US Open - Good & Bad
This week is going to be tennis week for a good few million fans all over the world, including me of course. After watching one tournament after the other, I kind of had enough and took a break from it, but the US open is one of the most prestigious tournaments, so I can't miss it.
The US Open Tennis Championships is a hardcourt tennis tournament held annually in Queens, New York. Since 1987, the US Open has been chronologically the fourth and final Grand Slam tournament of the year. The other three, in chronological order, are the Australian Open, French Open and Wimbledon. source
Names Making Headlines
There has bees a couple of names in the press lately, one of which has been Novak Djokovic, who's going to sit this tournament out due to covid vaccination requirements.
The other has been Serena Williams, who said not long ago, that she's going to retire after this year's edition. She's been dragging the decision for so long and this week finally is going to happen. She's hoping to win the tournament, but we all know chances for that to happen are slim to none. So far she has won her first match there may be a surprise for us. The press says she was impressed by how the supporters welcomed her, so she may rethink her retirement. If this is true, then we're part of a cheap soap opera.
Somehow I was hoping I would not have to make a Shock section in my post, but it looks like there always has to be one as every tournament has shocking events and the US Open of this year is not an exception.
The shock came yesterday, the first day basically, when Stefanos Tsitsipas got defeated by Daniel Elahi Galán. I can hardly find the words to describe what this means. I mean it was expected for the Greek to not win the title, but to be knocked out in the first round, I don't think there was someone suspecting this could happen. Tsitipas has lost momentum and has been performing badly, beyond his capabilities, but this? It's just shocking. He said after the match that he played like an amateur, which is good in a way as he knows what went wrong. It's not good though that he played like an amateur.
The other shocking news was Taylor Fritz losing to Brandon Holt. Two Americans playing against each other, which is a loss from the start for the locals as one of them is going to lose (obviously). Taylor Fritz was 10th seed and with chances to advance, yet he was the one sent home. In the first round! Unbelievable!
The next shock is not as painful as the first two, but it's still important to note. Roberto Bautista Agut, who is an important player, even though not part of the top players, got defeated by the American J.J.Wolf. I'm not sure what's the cause as this year was a normal year, there were no covid restrictions to cancel tournaments and limit participation. I suppose each case must be judged individually, we can't generalize.
Next I need to mention Dominic Thiem, who was sent home by Pablo Carreño Busta. This is a bitter sweet one for me as I like them both, but I'm also aware of the fact that Thiem has been missing from the competitions and it's difficult to come back and take the place one has had once.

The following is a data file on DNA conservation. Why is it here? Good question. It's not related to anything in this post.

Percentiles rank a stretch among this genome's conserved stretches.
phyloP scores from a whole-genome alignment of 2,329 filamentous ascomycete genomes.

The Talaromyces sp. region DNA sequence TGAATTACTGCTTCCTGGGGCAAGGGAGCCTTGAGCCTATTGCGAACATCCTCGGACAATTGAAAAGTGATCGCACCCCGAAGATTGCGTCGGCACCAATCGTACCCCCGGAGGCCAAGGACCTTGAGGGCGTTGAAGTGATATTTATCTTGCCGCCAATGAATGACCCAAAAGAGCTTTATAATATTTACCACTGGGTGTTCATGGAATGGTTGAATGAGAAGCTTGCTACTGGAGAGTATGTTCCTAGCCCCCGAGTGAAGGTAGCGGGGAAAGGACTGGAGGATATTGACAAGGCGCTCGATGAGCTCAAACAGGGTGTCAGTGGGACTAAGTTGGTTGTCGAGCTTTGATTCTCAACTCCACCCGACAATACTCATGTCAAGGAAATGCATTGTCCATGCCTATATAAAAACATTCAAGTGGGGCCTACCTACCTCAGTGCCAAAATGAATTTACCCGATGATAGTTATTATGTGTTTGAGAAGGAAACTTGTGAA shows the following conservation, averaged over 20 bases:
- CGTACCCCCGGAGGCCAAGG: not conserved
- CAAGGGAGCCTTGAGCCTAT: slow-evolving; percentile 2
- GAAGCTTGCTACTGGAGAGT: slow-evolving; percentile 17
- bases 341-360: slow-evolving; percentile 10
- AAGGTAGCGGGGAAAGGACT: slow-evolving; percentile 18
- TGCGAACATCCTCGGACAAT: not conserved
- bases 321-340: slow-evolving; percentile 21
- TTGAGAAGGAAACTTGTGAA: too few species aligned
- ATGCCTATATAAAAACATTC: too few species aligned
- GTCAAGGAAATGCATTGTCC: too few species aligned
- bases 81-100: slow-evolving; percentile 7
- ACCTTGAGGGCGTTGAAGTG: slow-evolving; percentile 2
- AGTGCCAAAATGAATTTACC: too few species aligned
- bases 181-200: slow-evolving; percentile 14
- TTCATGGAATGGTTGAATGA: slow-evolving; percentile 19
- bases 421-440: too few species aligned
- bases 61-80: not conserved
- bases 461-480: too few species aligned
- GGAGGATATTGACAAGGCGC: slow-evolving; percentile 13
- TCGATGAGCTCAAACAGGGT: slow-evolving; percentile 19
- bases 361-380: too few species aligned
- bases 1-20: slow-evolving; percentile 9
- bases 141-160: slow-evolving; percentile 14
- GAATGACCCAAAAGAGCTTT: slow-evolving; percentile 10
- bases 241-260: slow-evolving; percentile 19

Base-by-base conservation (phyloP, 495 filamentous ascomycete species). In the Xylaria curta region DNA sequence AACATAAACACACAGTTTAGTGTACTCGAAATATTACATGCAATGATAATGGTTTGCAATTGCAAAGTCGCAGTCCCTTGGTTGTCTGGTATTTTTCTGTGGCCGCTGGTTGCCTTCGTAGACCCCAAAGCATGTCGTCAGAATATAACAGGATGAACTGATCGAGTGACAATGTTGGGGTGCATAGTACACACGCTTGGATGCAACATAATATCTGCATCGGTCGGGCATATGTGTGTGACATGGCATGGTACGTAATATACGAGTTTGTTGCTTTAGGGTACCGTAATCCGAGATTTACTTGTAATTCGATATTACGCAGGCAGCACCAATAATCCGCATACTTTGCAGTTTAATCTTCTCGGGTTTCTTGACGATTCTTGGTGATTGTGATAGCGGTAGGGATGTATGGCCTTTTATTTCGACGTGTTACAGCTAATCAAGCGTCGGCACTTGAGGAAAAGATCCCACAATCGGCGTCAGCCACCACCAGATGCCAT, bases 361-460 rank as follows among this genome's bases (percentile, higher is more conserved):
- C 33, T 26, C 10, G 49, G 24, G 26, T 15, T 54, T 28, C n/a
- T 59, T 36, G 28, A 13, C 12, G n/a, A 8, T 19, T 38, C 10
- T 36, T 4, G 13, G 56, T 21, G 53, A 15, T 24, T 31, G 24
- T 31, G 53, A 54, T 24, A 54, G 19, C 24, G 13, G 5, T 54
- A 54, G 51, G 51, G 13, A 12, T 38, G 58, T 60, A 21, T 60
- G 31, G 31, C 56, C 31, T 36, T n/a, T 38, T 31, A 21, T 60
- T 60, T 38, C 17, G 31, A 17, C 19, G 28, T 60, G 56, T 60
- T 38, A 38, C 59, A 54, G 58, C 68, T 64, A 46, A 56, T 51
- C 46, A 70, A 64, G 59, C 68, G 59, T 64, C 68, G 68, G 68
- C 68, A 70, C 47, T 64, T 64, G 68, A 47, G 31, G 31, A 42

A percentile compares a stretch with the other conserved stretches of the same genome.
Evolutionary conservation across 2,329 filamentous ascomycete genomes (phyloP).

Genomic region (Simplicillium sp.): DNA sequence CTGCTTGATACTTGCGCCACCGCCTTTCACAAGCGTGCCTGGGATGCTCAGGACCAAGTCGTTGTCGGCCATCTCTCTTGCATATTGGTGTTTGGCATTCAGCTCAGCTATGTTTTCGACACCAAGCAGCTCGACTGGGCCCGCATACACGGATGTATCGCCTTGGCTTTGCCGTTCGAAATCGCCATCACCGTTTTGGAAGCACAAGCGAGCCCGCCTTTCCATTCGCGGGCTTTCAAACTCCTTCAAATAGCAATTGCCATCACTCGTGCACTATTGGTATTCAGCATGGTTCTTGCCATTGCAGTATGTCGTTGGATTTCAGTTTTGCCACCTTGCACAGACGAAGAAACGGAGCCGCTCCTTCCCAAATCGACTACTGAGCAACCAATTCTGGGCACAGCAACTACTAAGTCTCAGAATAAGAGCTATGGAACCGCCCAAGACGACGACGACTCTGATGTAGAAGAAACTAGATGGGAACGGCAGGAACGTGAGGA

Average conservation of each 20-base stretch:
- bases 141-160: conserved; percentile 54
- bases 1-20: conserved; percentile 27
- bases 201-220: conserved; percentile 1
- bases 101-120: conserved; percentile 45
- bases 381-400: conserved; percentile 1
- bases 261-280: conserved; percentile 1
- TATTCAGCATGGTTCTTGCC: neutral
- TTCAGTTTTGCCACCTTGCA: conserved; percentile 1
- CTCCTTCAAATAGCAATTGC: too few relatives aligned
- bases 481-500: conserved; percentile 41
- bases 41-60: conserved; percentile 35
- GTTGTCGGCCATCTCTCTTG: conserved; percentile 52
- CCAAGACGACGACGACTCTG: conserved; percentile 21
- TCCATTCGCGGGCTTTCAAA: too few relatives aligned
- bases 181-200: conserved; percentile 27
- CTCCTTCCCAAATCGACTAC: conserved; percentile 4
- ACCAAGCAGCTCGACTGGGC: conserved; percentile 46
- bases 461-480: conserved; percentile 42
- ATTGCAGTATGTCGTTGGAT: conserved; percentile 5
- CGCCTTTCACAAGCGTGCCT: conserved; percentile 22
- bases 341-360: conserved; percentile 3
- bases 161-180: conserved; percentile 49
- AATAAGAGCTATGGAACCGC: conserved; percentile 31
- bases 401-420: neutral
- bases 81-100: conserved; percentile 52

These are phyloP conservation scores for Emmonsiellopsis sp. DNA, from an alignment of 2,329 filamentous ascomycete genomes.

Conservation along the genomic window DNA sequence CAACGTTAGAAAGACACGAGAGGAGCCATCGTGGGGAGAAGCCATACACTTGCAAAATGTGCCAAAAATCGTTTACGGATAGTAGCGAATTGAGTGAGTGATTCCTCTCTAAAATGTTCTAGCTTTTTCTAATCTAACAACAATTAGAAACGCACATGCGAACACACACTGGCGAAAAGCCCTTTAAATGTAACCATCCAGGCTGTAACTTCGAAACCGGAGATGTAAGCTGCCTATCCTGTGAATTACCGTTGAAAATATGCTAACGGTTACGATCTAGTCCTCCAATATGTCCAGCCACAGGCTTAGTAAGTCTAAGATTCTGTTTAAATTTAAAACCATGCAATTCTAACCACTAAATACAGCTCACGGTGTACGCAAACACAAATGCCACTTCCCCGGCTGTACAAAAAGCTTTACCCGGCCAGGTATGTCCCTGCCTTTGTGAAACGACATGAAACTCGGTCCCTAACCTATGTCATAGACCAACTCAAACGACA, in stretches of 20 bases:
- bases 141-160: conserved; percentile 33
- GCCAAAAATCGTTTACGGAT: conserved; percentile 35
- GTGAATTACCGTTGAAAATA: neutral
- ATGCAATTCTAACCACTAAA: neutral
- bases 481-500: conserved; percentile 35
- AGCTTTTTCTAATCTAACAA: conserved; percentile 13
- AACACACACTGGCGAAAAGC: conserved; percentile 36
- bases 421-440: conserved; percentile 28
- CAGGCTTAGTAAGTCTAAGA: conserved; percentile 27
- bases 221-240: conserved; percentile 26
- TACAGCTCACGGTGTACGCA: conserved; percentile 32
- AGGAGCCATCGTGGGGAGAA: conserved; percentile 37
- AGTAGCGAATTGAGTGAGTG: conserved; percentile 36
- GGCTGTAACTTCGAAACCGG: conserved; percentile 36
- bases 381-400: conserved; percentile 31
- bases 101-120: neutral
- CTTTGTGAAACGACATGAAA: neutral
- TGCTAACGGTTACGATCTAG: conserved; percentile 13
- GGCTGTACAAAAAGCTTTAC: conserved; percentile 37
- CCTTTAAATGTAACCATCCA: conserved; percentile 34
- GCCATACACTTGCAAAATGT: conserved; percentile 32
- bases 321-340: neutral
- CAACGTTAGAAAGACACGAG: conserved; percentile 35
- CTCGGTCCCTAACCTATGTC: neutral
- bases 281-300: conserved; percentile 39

This is a WTA new, but still shocking. Simona Halep lost yesterday against Daria Snigur in the first round. Halep was 7th seed. 😳 If I say this was shocking, that's an understatement.
The next one is not part of the shock category, but I don't know how to name it. Maybe luck? Márton Fucsovics my Hungarian favorite, who is usually leaving after the first round, regardless of what tournament we are talking about, got a walkover from Maxime Cressy, 30th seed. They played almost 3 sets, but when you know one is injured, there's no way you can take the result as a win. So Fucsovics got a free pass this time, let's see what he's going to do next time.
Another great news for me was John Isner's win against Federico Delbonis. Isner has a very different style and many are in difficulty when playing against him, this is a known fact. However, Isner's height and age are two factors influencing his performance, therefore, you never know. Delbonis could not get past the American giant today, which is good.
At the time of writing, Sebastian Baez is playing against Carlos Alcaraz. Baez is not known at this level by many, but I know and respect him a lot. What you have to know about him is that he's Argentinian, like Diego Schwartzman and among the shortest players, just like Diego Schwartzman :) His height is definitely a disadvantage, but just like Schwartzman, he knows how to compensate it.
The first two sets were the most spectacular I've seen this year. You would think that the super player Alcaraz could beat anyone without any problem, which is kind of true as he has beaten Nadal and Djokovic one after another, but there are players who are putting him in great difficulty and one of them is Baez.
Unfortunately, in the third set, something changed and it was visible the intensity of the game has changed, then we saw Baez struggling, which led to a walkover. It's a shame as otherwise it would have been maybe the most beautiful match of the tournament.
So today it was not Baez's lucky day, but for me he's the hero of the tournament for what he did in the first two sets. I just hope the injury is not something serious and we can see him soon at his full capacity. It's a shame!
Last year I believe, I had a post about mental health and mental strength. It's a very important topic, in any sport, not just tennis. I was wondering, how many losses were caused by lack of mental strength at the US Open this year. I'm sure Tsitsipas is dealing with some sort of mental strength problem, as he definitely have the skills and the experience to win a tournament. At a certain level, mental coaching is a must in my opinion.
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